Egyptian court cuts blogger's jail time

Michael Nabil to serve two years instead of three; blogger on hunger strike against Egyptian military council.

Maikel Nabil 311  (photo credit: Courtesy)
Maikel Nabil 311
(photo credit: Courtesy)
An Egyptian military court convicted a political blogger Wednesday to two years in prison and a fine of 200 hundred Egyptian pounds ($33) for defaming the Egyptian armed forces and spreading false information.
Michael Nabil Sanad, 25, was arrested in March and began a hunger strike in the run-up to the trial, which was on appeal from his original three-year sentence.
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According to Egyptian daily Al Ahram, the prosecution was able to confirm that Nabil made defaming comments of the military, but was unable to prove that Nabil indeed wrote all the content on his blogging website.
Nabil was arrested at his home in Cairo and has already served about seven months of his sentence.
He is one of at least 12,000 civilians who have been tried since the ousting of former Egyptian president Hosni Mubarak in February of this year, according to Amnesty International.
On October 28, the blogger was transferred to Abassia psychiatric hospital due to his deteriorating health during his hunger strike. The activist continued his hunger strike while hospitalized.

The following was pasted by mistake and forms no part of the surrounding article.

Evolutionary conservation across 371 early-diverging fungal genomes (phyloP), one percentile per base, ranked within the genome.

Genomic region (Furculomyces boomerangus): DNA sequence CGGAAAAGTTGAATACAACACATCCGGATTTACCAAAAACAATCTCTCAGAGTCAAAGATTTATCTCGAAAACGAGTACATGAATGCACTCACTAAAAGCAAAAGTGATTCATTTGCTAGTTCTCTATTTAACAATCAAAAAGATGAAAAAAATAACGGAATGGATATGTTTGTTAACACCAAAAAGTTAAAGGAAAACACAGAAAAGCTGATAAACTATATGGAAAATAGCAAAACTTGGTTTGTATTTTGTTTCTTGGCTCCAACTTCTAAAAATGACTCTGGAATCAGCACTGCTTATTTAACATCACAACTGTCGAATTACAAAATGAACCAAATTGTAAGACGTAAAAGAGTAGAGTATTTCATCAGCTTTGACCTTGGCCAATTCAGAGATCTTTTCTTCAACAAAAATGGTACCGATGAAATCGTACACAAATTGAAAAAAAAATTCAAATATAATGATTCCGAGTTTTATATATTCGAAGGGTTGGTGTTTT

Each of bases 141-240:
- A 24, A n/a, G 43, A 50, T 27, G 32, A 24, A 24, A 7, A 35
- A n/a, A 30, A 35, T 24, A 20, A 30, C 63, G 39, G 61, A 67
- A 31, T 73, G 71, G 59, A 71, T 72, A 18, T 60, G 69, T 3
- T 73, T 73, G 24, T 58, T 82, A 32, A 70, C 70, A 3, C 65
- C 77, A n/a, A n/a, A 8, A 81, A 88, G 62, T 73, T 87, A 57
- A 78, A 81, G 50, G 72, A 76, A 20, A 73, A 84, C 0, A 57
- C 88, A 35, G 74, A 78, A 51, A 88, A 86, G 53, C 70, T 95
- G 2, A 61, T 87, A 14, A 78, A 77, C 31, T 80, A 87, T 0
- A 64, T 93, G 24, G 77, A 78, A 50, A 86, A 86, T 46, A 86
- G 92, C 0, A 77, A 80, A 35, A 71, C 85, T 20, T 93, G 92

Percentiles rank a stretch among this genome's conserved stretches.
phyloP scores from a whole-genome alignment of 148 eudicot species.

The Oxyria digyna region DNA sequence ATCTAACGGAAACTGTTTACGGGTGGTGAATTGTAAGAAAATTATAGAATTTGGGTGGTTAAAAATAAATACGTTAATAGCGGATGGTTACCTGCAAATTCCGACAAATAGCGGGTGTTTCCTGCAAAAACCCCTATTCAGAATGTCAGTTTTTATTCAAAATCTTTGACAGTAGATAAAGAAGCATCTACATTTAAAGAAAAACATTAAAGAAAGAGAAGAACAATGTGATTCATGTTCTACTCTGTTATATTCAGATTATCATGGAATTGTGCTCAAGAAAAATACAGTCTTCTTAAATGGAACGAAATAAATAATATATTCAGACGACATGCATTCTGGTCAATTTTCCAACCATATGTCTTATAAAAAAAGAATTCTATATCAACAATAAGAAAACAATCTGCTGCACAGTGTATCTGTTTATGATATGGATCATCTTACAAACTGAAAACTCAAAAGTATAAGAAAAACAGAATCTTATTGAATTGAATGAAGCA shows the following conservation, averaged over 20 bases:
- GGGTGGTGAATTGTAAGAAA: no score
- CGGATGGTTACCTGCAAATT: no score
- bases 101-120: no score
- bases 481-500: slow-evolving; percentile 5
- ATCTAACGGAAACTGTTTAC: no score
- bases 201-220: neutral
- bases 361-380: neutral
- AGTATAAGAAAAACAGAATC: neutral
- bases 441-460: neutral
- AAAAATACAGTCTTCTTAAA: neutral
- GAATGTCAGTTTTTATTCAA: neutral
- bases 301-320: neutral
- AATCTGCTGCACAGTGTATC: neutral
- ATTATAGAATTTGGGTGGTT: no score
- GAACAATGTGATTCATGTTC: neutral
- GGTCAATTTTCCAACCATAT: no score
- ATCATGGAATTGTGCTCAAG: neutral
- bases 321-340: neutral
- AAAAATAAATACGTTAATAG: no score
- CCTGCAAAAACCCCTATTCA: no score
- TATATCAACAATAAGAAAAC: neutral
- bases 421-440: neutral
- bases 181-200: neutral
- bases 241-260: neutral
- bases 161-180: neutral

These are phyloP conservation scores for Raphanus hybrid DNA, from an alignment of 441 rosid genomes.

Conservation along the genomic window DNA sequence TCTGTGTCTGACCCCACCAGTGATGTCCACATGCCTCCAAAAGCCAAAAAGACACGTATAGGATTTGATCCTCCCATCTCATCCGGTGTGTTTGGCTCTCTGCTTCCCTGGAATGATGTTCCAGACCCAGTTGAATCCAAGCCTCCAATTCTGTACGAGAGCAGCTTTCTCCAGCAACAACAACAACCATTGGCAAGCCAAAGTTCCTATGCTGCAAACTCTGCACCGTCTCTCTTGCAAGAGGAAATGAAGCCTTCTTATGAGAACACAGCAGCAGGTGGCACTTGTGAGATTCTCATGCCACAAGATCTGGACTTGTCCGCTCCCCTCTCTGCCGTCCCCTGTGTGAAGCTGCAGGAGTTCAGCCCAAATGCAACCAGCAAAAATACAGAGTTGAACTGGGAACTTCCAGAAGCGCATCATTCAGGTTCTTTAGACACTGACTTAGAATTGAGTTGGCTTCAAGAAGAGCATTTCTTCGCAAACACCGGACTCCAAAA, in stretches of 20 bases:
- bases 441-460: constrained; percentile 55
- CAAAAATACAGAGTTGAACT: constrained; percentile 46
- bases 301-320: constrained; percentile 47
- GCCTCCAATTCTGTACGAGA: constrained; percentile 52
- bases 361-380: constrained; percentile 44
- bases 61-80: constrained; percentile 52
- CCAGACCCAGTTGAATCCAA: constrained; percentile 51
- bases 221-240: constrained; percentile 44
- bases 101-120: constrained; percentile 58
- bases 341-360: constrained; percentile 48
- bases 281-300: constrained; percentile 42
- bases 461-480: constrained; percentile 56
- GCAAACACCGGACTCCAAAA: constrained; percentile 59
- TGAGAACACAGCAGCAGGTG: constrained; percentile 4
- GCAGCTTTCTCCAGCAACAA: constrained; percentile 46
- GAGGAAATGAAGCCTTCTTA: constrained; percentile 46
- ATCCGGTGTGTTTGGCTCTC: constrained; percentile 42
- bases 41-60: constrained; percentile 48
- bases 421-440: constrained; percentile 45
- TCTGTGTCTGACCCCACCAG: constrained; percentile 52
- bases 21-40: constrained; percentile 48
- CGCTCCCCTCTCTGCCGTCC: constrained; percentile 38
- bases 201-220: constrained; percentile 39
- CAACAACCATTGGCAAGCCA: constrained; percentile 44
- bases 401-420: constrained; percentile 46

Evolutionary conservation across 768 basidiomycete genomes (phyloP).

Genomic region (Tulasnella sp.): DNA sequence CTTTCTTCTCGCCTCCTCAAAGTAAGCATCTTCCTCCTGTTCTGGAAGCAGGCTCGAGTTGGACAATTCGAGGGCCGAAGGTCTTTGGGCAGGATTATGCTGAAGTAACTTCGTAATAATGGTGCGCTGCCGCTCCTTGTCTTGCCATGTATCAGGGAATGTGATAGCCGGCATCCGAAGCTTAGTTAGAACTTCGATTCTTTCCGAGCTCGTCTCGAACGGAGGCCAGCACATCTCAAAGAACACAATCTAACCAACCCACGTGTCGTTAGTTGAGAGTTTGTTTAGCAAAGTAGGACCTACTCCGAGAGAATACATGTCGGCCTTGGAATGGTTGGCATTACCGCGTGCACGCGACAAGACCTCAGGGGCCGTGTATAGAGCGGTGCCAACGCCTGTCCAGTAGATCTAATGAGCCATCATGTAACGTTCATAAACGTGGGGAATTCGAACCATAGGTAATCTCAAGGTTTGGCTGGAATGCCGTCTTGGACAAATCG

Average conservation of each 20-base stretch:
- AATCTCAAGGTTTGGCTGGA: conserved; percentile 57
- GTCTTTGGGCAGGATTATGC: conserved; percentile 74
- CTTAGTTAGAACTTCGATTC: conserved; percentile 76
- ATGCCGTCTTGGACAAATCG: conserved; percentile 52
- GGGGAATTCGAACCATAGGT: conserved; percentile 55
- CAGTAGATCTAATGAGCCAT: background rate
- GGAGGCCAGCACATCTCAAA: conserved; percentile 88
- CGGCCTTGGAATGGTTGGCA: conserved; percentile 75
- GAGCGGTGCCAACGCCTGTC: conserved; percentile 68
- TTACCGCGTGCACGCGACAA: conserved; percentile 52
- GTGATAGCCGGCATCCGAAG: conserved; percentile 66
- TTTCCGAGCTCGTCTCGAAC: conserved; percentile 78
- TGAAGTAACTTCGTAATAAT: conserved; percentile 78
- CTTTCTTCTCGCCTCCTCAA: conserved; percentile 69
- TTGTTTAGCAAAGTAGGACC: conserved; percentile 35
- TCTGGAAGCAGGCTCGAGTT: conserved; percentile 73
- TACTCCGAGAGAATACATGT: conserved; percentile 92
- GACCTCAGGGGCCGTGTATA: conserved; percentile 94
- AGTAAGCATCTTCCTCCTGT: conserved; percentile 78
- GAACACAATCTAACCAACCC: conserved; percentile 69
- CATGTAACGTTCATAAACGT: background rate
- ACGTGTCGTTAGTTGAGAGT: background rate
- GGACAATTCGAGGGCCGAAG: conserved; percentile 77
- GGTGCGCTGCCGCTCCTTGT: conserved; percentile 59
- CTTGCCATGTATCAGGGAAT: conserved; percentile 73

Nabil’s voice is a rarity in the Egyptian (and wider Arabic) blogosphere, in that it is consistently and enthusiastically supportive of Egypt’s neighbor Israel. His supporters have hinted that his pro-Israel postings - and not just his statements against the Egyptian military - are the primary reason the blogger is now behind bars.
Regardless of his unusual views, Nabil was celebrated by Egyptian activists for his refusal to apologize to the Egyptian military, Egypt's current ruling authority. The Supreme Council of Armed Forces has become increasingly unpopular even amid parliamentary elections as activists call on it to hand over power to a civilian government.
Oren Kessler and Reuters contributed to this report.